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Use this page to learn about any online learning that isn’t delivered live. Use it when you’ve been providing some learning online for a while, to help you decide whether you need expert help and if you need a specialist sharing platform.
New solutions make it easier to deliver face-to-face training and mentoring services online. More people are working and volunteering from home. These two things mean there's an increased need for remote delivery of eLearning.
The range of options and unfamiliar terminology can make it difficult to know where to start. And to know what the best options are for your organisation.
What do we mean by eLearning? Historically, eLearning referred to any learning resource delivered electronically. Online learning is referred to anything delivered online. Over time, this has become a subtle distinction. Which term you use is often based on personal preference.
This page is about any online learning that is not delivered live (in real-time). We’re calling this process eLearning.
ELearning refers to many different solutions, from documents and video to quizzes. These solutions are a good starting point and a way to build courses for learners on a small budget. You can also blend eLearning with live online sessions. This offers learners both teaching and support.
If you want to create engaging eLearning you can do this without specialist support. Videos, articles and slide shows can be effective learning tools.
Consider some of the skills you'll need to create effective and enjoyable eLearning.
So if you want to move to the next level and create interactive eLearning, it's likely you'll need some help.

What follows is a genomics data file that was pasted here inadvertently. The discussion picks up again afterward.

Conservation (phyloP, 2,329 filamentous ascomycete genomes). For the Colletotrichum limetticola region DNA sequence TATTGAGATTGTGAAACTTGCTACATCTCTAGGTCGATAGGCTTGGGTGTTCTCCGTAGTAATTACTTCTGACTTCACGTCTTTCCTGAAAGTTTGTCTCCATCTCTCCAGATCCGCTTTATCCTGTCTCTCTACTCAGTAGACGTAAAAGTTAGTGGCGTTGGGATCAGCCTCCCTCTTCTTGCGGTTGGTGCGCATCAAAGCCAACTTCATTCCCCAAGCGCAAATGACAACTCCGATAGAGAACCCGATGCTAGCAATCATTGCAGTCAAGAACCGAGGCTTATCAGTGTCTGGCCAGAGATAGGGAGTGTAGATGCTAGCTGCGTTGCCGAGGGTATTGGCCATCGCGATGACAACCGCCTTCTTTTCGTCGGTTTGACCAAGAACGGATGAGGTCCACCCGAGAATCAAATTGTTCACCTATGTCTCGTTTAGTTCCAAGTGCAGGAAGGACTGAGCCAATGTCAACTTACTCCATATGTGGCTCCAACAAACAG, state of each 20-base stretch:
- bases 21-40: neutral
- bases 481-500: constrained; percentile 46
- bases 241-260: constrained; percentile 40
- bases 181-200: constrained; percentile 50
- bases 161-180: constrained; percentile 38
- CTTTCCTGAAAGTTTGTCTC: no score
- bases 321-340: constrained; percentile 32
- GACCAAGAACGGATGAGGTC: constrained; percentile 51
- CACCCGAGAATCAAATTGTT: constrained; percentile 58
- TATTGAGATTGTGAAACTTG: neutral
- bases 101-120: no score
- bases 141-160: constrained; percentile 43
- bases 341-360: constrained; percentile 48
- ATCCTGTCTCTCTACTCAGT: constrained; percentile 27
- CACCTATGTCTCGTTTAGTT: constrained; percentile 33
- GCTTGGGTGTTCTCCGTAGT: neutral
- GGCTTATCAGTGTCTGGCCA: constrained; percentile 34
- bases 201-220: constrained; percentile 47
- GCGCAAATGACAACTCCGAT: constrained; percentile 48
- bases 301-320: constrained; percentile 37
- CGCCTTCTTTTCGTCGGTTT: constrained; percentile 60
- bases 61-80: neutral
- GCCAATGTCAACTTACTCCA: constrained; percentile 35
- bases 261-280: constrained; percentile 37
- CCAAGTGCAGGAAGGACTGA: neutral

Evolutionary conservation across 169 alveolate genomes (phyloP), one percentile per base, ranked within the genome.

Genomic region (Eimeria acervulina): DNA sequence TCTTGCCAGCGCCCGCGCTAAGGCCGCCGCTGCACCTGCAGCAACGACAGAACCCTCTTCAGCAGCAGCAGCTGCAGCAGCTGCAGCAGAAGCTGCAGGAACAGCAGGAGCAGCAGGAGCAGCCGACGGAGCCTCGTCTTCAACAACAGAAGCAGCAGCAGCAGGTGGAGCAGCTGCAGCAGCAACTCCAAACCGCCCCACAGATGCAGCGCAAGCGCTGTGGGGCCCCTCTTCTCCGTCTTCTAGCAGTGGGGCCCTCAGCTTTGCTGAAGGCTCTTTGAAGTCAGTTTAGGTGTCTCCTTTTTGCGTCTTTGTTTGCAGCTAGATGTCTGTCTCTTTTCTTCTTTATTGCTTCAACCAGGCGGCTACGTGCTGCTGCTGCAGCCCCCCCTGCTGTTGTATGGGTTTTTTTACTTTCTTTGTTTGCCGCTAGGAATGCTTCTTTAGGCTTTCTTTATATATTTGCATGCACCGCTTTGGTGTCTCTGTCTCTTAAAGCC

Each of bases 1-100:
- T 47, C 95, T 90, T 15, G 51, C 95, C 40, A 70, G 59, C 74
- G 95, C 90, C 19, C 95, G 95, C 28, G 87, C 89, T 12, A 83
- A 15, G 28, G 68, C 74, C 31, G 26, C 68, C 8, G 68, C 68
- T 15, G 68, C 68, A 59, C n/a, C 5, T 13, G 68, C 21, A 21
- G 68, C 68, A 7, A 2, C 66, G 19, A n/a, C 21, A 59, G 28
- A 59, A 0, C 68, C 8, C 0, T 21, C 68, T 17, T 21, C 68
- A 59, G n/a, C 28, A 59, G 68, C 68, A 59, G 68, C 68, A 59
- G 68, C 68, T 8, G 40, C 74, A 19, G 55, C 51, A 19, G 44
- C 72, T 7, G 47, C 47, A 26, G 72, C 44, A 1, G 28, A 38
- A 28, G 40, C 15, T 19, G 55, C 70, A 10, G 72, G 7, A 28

You can learn to use an authoring tool yourself or you can choose a specialist to help you create materials learning materials using an authoring tool. It's like choosing a professionally-designed brochure over whatever design skills you manage to teach yourself.
This expert help involves a cost. Even when you work with people that specialise in supporting charities. Using a range of delivery methods can make eLearning more affordable.
When created, your eLearning will need a site from which you can deliver your courses to learners. If you don't need to track learner usage or charge for your eLearning, you can publish it on your website. If this is working well for you, you don’t have to go any further. But you can find that using a website has some limitations.
If you’re experiencing any of these issues you should look at taking the next step. That's investing in a Learning Management System (LMS). An LMS is an online service designed to help you manage learners and their use of learning resources.
Remember that an LMS won't help you improve your learning materials. You still need people and their expertise to do that.
The basic elements of a Learning Management System are as follows.
One cost-effective solution that might work for you is to partner with a charity that already has an LMS. You would then 'sublet' space on their LMS.
This is a great solution if you have decided you want the functionality of an LMS but want to start gently. There may be an additional fee from their LMS provider to increase the number of licences they hold. Even with this cost it'll:
Ready to look for a learning management system? Not all systems or options are the same. Read our guide to help you decide what to look for when evaluating services, and what they include.
Want to hear about other people who have transformed their eLearning. In this video, leading charity trainers, the FSI share their experience.
Last reviewed: 02 March 2021Help us improve this content
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